If I am still incarcerated. what barriers might I face in pursuing my education?
Thankfully, the Federal Bureau of Prisons (BOP), the California Department of Corrections and Rehabilitation (CDCR), and the California Department of Education (California DOE) have all recognized that providing educational opportunities to people who are incarcerated is critical to rehabilitation and reducing recidivism. However, the systems are far from perfect, and it is important for you to be aware of the obstacles you may face when you are pursuing an education while incarcerated. Be patient! There is almost always a way to make it work if you are dedicated to reaching your educational goals.
Next, we go through common issues you may face when pursuing your education while incarcerated, followed by suggestions to help you achieve your goals in spite of these challenges.
The programs I need are just not available.
The quality and availability of programs for different educational needs varies greatly from facility to facility. Additionally, even if your facility offers the program you want, there are often long waitlists to get enrolled.
Suggestion: Try supplementing your coursework with a correspondence course or related self-study. If you are waiting to get into a class, find out what the students are learning about—maybe you can get a head start!
The prison mail system is getting in the way.
If you decide to take a correspondence course, or if you want to create your own self-study program, you may find that the prison mail system is frustrating your efforts. Materials and assignments may be slow in getting to you, and some items may not get to you at all because they are not allowed by your facility. All of this could mean significant delays in your studies or prevent you from completing them at all.
Suggestion: Be patient. There is no time limit on most correspondence courses—you can take as long as you need to complete the coursework. The goal is to learn the materials and pass the class, no matter how long it takes. Slow progress is still progress! If you find that your facility is overly restrictive in what materials it will allow in, try writing to the correspondence course administrator to explain your situation. See if he or she can put the materials into a format that your facility will be less likely to object to. (For a list of schools with a history of successfully offering correspondence courses to incarcerated people, see Appendix D, PG. 898.)
I can’t afford the cost of programs and/or materials.
For any program or course that is not offered by the facility directly, you will be responsible for the cost of any necessary books, materials, or course fees. If you cannot afford these expenses, you may be prevented from participating in the program or taking the course.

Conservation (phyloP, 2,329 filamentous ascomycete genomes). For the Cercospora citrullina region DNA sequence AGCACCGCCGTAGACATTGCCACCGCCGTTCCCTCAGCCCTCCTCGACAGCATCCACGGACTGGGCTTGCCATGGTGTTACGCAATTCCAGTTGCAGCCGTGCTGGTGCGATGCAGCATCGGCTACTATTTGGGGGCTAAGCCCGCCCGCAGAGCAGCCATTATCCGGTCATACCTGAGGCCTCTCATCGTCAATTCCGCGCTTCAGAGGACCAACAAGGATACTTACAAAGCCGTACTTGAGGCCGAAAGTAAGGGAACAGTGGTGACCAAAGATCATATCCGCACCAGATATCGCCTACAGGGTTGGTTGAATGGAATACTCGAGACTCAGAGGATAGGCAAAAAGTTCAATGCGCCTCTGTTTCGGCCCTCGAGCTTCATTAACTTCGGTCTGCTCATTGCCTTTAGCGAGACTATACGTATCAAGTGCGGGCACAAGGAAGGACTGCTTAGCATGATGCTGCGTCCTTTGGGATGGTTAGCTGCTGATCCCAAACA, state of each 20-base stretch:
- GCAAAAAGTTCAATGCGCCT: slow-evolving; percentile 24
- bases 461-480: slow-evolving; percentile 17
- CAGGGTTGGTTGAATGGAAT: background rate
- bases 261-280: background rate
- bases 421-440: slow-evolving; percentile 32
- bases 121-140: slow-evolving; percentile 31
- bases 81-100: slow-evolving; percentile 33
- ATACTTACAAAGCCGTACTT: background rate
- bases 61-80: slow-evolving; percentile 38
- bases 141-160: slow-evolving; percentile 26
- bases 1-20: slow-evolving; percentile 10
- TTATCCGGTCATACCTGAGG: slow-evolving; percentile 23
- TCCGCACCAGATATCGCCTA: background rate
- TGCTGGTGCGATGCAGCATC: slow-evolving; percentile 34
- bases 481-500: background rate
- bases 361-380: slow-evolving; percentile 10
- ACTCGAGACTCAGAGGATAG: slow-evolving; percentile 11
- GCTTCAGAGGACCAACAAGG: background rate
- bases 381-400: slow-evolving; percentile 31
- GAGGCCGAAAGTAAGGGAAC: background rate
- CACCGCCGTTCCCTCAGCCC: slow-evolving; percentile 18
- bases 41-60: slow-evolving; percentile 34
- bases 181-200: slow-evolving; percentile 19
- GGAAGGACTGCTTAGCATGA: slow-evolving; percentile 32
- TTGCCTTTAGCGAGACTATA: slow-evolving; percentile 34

Suggestion: Try to find someone else at your facility who is taking or has taken the course. See if that person is willing to share materials with you or donate them to you when he or she is done. Look into financial aid options to help with your costs. Some forms of financial aid are available while you are incarcerated, and there are even special scholarships to help incarcerated people afford textbooks and materials. (See Paying for Your Education, PG. 881 for more information about these programs.)
I have limited access to technologies.
Distance Education courses commonly require that you have access to certain technologies (audio/video equipment, computers, the Internet) in order to participate in the program (except for traditional mail-only correspondence courses). If you don’t have a way to use the media that contains the course content, you won’t be able to take the course.
Suggestion: Shop around for a course that doesn’t require the use of equipment that you don’t have. Try signing up for a program or activity in your facility that will give you access to the technology you need and will allow you to use it in your spare time (make sure you are authorized to do so!).
I am not eligible for financial aid.
Certain types of financial aid are not available to you while you are incarcerated, and other types are not available if you have certain types of convictions.
Suggestion: Apply for the types of financial aid that are available to you while you are incarcerated. Plus, while you are incarcerated, you can apply for financial aid that you will become eligible for once you are released, so the money will be ready for you when you get out. (For more information about financial aid, see Paying for your Education, PG. 881.)